What Should Companies Focus on to Grow?

By David Vicentin

Nowadays, one of the buzzwords in companies is growth. Companies want to be better today than yesterday, and tomorrow even better than today. But the challenge itself is not the need for growth rate. The challenge is related to how to achieve continuous and sustainable growth over the years in a scenario which constantly changes.

Several studies have been done analyzing the sources of growth, especially related to companies and countries. Centuries ago Adam Smith, David Ricardo, Thomas Malthus studied the elements which can influence growth in countries. These studies provided very rich knowledge when applied to companies of different sizes and industries.

It’s interesting to see how people explain growth. If you ask a company leader “What do you need to grow?” the answer might be “New investments.” If you ask “What kind of investments?” most will answer “New equipment.” If you want to be more specific and ask a colleague what should be done to increase sales, production or profit, he may respond “Buy new technology.” “Equipment or technology” may be correct, but it represents only one component of the answer.

Growth can also be explained based on the variables of Physical Capital (K), Labour (L) and Technology (T). So the idea behind this approach is a formula as represented below in which Y represents the results for each company in terms of revenue, output or even profit.

Y = f(K, L, T)

That means that a company output is influenced by different variables and not only technologies. The interesting point about this reflection is that one answer will not solve everyone’s problem. For over 15 years, working in different industries, my team and I were able to increase companies’ results 90% of the time, with ZERO investment in new technologies. So, what’s the miracle?

The answer is People. The eyes and expertise of a Consultant or a Coach can help your company, in a short-time frame, identify opportunities to increase productivity, quality, and much more. If we take a closer look at the Labour part above, we can identify new sources of growth. For example, labour can be seen not only as how many people you have under your organization but it MUST include knowledge acquired over time. Ask yourself: how is your team expanding their knowledge and understanding of methods and techniques over time? There are different ways of learning and once you create a learning organization you’ll start to benefit from it.

And if you’ve achieved the desired results, what’s next? Sustain the results. Whether the environment changes or not, it is important to have the right people (with the right knowledge) to respond properly to those variations. Training and “learning by doing,” as Agile proposes, can be very useful strategies to achieve long-term results.

In summary, growth is possible when you have the knowledge to achieve it. Consult experts and engage people toward your purpose and you’ll see the results.


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Mastering Soft Skills as a Scrum Master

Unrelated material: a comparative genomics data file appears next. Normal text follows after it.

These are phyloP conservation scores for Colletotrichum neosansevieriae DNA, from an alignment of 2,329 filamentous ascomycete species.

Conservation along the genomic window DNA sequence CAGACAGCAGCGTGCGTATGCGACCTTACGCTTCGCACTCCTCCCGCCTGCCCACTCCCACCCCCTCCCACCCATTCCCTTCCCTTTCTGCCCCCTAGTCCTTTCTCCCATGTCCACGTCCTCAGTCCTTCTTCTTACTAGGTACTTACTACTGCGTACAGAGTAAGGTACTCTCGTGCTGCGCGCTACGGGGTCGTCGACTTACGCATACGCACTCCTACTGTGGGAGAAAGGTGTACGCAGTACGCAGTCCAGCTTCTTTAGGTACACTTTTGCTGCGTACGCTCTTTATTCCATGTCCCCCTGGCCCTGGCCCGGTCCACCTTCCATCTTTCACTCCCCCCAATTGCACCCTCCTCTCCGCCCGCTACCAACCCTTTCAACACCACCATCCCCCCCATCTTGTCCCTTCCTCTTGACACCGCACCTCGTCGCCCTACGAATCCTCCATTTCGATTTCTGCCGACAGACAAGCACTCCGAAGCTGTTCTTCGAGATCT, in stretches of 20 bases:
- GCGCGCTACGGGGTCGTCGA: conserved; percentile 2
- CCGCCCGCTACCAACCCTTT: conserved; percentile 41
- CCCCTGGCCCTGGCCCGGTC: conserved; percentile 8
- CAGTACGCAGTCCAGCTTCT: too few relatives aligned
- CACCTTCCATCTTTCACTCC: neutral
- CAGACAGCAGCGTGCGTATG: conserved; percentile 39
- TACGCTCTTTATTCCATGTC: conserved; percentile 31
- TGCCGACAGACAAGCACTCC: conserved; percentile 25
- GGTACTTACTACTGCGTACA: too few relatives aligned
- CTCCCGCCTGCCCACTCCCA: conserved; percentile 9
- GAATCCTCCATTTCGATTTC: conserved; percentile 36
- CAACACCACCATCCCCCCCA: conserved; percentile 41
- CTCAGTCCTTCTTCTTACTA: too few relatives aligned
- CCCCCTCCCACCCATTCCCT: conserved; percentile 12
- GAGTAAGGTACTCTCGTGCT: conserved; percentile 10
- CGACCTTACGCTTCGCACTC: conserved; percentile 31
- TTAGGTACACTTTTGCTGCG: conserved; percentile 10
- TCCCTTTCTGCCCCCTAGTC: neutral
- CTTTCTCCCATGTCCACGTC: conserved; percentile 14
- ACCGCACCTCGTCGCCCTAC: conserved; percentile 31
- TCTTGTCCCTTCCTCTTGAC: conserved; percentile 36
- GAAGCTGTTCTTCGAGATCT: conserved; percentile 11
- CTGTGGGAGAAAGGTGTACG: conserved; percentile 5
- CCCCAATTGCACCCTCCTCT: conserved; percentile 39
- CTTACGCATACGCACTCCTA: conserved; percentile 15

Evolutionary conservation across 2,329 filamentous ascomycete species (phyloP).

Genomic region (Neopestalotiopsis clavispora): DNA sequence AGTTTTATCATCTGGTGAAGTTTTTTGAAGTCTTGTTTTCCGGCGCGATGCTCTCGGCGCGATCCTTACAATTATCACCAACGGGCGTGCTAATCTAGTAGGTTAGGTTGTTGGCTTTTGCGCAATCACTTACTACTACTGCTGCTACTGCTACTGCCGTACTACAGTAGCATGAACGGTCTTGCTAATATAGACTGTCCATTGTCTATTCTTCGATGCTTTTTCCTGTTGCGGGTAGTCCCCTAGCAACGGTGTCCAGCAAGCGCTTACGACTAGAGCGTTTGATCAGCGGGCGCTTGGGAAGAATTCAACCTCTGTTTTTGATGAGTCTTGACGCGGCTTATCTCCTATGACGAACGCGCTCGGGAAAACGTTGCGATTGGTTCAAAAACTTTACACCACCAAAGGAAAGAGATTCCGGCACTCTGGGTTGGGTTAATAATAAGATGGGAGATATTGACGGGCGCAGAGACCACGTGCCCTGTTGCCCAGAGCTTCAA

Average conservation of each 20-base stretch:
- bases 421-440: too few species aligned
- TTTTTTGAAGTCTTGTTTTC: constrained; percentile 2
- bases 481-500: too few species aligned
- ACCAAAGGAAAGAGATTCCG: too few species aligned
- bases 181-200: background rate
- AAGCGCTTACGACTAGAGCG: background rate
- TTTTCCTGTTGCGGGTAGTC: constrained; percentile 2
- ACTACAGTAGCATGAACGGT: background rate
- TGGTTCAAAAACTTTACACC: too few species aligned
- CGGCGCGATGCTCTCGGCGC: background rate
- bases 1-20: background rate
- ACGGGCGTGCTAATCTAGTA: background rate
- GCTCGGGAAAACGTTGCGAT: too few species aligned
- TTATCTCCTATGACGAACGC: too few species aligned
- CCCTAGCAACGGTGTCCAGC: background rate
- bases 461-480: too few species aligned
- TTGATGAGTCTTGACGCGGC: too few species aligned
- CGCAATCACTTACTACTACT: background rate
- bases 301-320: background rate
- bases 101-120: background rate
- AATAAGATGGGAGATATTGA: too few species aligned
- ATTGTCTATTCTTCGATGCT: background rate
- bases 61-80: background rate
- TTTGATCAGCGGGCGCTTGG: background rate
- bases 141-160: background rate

We may not normally think of a Scrum Master in the same breath as mastering soft skills, but a recent discussion with peers lead me to consider this.

In 2017, Ken Schwaber and Jeff Sutherland sought to update the Scrum Values document, and together in a video they discussed the changes they were making. They talked at some length about the Scrum Master role. To quote Schwaber,“It’s a very tough job.”

The 2018 Scrum Guide states:“The Scrum Master is responsible for promoting and supporting Scrum as defined in the Scrum Guide.” An extensive list of the Scrum Master’s responsibilities follow in the guide.

In short, the Scrum Master (SM) serves the Product Owner, the Development Team, and the Organization. All of this involves facilitating Scrum events, coaching and educating, removing impediments, and much more. It is safe to say that successfully undertaking those relational interactions requires good people-oriented behaviours, or soft skills.

In recent conversation, a colleague categorically stated that a good Scrum Master must understand 4 things: the business s/he works in, the technology s/he works with, Agile and Scrum principles, and, most importantly, people! Based on his experience, he was adamant that when people are trained to become Scrum Masters, certification is not enough – soft skills should be part and parcel of their training!

How can some of these soft skills be taught?

The Role of the Certified Scrum Trainer

Not all Certified Scrum Trainers have soft skills training or behaviours under their belts. However, the first thing a CST can do is modelsoft skills in his/her training. That means s/he will treat the attendees with respect; s/he will be clear about the goals of training; s/he will listen and be attentive to attendees questions and concerns; s/he will create a safe learning environment; s/he will be honest and trustworthy. Modelling these behaviours is one way a CST can teach without words.

But in two days, is role-modelling enough? Let’s look at the Scrum Guide for clues. When the values of commitment, courage, focus, openness and respect are embodied and lived by the Scrum Team, the Scrum pillars of transparency, inspection, and adaptation come to life and buildtrust for everyone.” http://www.scrumguides.org/scrum-guide